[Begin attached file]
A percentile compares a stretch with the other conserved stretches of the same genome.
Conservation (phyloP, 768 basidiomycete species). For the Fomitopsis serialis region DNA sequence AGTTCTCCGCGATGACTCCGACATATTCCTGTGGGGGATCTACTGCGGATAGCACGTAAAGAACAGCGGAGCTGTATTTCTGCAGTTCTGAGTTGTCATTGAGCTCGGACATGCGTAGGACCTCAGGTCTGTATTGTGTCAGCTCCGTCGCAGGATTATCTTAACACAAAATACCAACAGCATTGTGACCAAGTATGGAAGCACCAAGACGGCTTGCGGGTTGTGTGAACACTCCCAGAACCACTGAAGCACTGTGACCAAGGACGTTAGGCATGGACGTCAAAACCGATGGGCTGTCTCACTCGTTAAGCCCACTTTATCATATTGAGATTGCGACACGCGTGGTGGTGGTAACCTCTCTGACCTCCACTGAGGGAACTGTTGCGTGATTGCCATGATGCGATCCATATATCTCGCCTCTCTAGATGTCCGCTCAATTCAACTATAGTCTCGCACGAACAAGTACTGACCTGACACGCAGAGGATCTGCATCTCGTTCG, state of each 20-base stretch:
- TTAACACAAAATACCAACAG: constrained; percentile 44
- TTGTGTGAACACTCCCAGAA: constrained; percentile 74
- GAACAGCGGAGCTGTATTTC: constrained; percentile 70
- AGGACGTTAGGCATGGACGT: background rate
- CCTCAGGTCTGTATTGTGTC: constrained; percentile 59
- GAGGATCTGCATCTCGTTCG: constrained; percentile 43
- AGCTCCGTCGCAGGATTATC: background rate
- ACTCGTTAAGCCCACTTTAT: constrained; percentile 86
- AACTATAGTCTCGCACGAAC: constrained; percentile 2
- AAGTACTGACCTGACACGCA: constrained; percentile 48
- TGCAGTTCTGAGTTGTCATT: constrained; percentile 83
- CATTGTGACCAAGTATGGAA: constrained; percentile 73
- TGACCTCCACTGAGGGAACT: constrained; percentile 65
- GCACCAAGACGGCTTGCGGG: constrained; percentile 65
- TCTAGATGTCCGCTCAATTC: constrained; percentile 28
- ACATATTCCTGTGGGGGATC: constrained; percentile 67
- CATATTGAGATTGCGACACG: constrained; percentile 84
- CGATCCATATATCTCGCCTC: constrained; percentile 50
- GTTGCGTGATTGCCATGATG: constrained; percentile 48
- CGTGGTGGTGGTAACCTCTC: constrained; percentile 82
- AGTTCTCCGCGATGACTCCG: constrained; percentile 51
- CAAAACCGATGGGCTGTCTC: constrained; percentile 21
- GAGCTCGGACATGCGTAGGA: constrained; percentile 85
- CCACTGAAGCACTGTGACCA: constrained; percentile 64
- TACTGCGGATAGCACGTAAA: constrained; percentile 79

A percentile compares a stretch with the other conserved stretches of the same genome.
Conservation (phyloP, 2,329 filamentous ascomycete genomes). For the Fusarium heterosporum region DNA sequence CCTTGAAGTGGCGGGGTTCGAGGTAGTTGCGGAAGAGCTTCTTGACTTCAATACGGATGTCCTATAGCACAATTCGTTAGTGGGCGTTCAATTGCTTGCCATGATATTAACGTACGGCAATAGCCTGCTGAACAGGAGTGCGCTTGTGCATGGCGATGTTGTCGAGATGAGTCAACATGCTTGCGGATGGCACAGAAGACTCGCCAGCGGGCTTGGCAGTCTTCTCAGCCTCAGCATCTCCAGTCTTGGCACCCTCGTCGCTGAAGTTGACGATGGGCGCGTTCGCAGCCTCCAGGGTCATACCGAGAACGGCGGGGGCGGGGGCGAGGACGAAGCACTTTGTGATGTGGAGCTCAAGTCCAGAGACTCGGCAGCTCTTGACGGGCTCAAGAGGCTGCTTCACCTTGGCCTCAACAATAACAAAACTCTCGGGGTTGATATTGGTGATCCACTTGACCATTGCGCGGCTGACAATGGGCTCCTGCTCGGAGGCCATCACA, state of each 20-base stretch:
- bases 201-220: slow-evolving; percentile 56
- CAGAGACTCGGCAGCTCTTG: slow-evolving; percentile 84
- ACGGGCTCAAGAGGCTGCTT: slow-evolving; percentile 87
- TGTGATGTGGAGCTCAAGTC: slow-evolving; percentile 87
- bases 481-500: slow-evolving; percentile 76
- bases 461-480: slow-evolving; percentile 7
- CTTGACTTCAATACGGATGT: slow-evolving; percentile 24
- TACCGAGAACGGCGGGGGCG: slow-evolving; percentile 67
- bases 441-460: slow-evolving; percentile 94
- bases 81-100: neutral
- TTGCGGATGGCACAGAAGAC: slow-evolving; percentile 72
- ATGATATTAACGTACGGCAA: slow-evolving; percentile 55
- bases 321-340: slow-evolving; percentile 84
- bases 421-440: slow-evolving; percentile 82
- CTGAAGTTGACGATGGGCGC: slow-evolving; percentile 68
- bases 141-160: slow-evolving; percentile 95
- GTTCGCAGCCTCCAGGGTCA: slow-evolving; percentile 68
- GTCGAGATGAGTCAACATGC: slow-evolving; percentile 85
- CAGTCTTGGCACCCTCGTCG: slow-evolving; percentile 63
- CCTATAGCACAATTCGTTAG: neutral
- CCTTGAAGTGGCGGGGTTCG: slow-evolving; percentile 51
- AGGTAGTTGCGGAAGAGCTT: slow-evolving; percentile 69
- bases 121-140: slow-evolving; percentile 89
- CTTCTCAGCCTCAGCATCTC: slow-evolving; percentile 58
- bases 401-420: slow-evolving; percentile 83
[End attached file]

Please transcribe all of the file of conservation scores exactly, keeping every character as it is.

A percentile compares a stretch with the other conserved stretches of the same genome.
Conservation (phyloP, 768 basidiomycete species). For the Fomitopsis serialis region DNA sequence AGTTCTCCGCGATGACTCCGACATATTCCTGTGGGGGATCTACTGCGGATAGCACGTAAAGAACAGCGGAGCTGTATTTCTGCAGTTCTGAGTTGTCATTGAGCTCGGACATGCGTAGGACCTCAGGTCTGTATTGTGTCAGCTCCGTCGCAGGATTATCTTAACACAAAATACCAACAGCATTGTGACCAAGTATGGAAGCACCAAGACGGCTTGCGGGTTGTGTGAACACTCCCAGAACCACTGAAGCACTGTGACCAAGGACGTTAGGCATGGACGTCAAAACCGATGGGCTGTCTCACTCGTTAAGCCCACTTTATCATATTGAGATTGCGACACGCGTGGTGGTGGTAACCTCTCTGACCTCCACTGAGGGAACTGTTGCGTGATTGCCATGATGCGATCCATATATCTCGCCTCTCTAGATGTCCGCTCAATTCAACTATAGTCTCGCACGAACAAGTACTGACCTGACACGCAGAGGATCTGCATCTCGTTCG, state of each 20-base stretch:
- TTAACACAAAATACCAACAG: constrained; percentile 44
- TTGTGTGAACACTCCCAGAA: constrained; percentile 74
- GAACAGCGGAGCTGTATTTC: constrained; percentile 70
- AGGACGTTAGGCATGGACGT: background rate
- CCTCAGGTCTGTATTGTGTC: constrained; percentile 59
- GAGGATCTGCATCTCGTTCG: constrained; percentile 43
- AGCTCCGTCGCAGGATTATC: background rate
- ACTCGTTAAGCCCACTTTAT: constrained; percentile 86
- AACTATAGTCTCGCACGAAC: constrained; percentile 2
- AAGTACTGACCTGACACGCA: constrained; percentile 48
- TGCAGTTCTGAGTTGTCATT: constrained; percentile 83
- CATTGTGACCAAGTATGGAA: constrained; percentile 73
- TGACCTCCACTGAGGGAACT: constrained; percentile 65
- GCACCAAGACGGCTTGCGGG: constrained; percentile 65
- TCTAGATGTCCGCTCAATTC: constrained; percentile 28
- ACATATTCCTGTGGGGGATC: constrained; percentile 67
- CATATTGAGATTGCGACACG: constrained; percentile 84
- CGATCCATATATCTCGCCTC: constrained; percentile 50
- GTTGCGTGATTGCCATGATG: constrained; percentile 48
- CGTGGTGGTGGTAACCTCTC: constrained; percentile 82
- AGTTCTCCGCGATGACTCCG: constrained; percentile 51
- CAAAACCGATGGGCTGTCTC: constrained; percentile 21
- GAGCTCGGACATGCGTAGGA: constrained; percentile 85
- CCACTGAAGCACTGTGACCA: constrained; percentile 64
- TACTGCGGATAGCACGTAAA: constrained; percentile 79

A percentile compares a stretch with the other conserved stretches of the same genome.
Conservation (phyloP, 2,329 filamentous ascomycete genomes). For the Fusarium heterosporum region DNA sequence CCTTGAAGTGGCGGGGTTCGAGGTAGTTGCGGAAGAGCTTCTTGACTTCAATACGGATGTCCTATAGCACAATTCGTTAGTGGGCGTTCAATTGCTTGCCATGATATTAACGTACGGCAATAGCCTGCTGAACAGGAGTGCGCTTGTGCATGGCGATGTTGTCGAGATGAGTCAACATGCTTGCGGATGGCACAGAAGACTCGCCAGCGGGCTTGGCAGTCTTCTCAGCCTCAGCATCTCCAGTCTTGGCACCCTCGTCGCTGAAGTTGACGATGGGCGCGTTCGCAGCCTCCAGGGTCATACCGAGAACGGCGGGGGCGGGGGCGAGGACGAAGCACTTTGTGATGTGGAGCTCAAGTCCAGAGACTCGGCAGCTCTTGACGGGCTCAAGAGGCTGCTTCACCTTGGCCTCAACAATAACAAAACTCTCGGGGTTGATATTGGTGATCCACTTGACCATTGCGCGGCTGACAATGGGCTCCTGCTCGGAGGCCATCACA, state of each 20-base stretch:
- bases 201-220: slow-evolving; percentile 56
- CAGAGACTCGGCAGCTCTTG: slow-evolving; percentile 84
- ACGGGCTCAAGAGGCTGCTT: slow-evolving; percentile 87
- TGTGATGTGGAGCTCAAGTC: slow-evolving; percentile 87
- bases 481-500: slow-evolving; percentile 76
- bases 461-480: slow-evolving; percentile 7
- CTTGACTTCAATACGGATGT: slow-evolving; percentile 24
- TACCGAGAACGGCGGGGGCG: slow-evolving; percentile 67
- bases 441-460: slow-evolving; percentile 94
- bases 81-100: neutral
- TTGCGGATGGCACAGAAGAC: slow-evolving; percentile 72
- ATGATATTAACGTACGGCAA: slow-evolving; percentile 55
- bases 321-340: slow-evolving; percentile 84
- bases 421-440: slow-evolving; percentile 82
- CTGAAGTTGACGATGGGCGC: slow-evolving; percentile 68
- bases 141-160: slow-evolving; percentile 95
- GTTCGCAGCCTCCAGGGTCA: slow-evolving; percentile 68
- GTCGAGATGAGTCAACATGC: slow-evolving; percentile 85
- CAGTCTTGGCACCCTCGTCG: slow-evolving; percentile 63
- CCTATAGCACAATTCGTTAG: neutral
- CCTTGAAGTGGCGGGGTTCG: slow-evolving; percentile 51
- AGGTAGTTGCGGAAGAGCTT: slow-evolving; percentile 69
- bases 121-140: slow-evolving; percentile 89
- CTTCTCAGCCTCAGCATCTC: slow-evolving; percentile 58
- bases 401-420: slow-evolving; percentile 83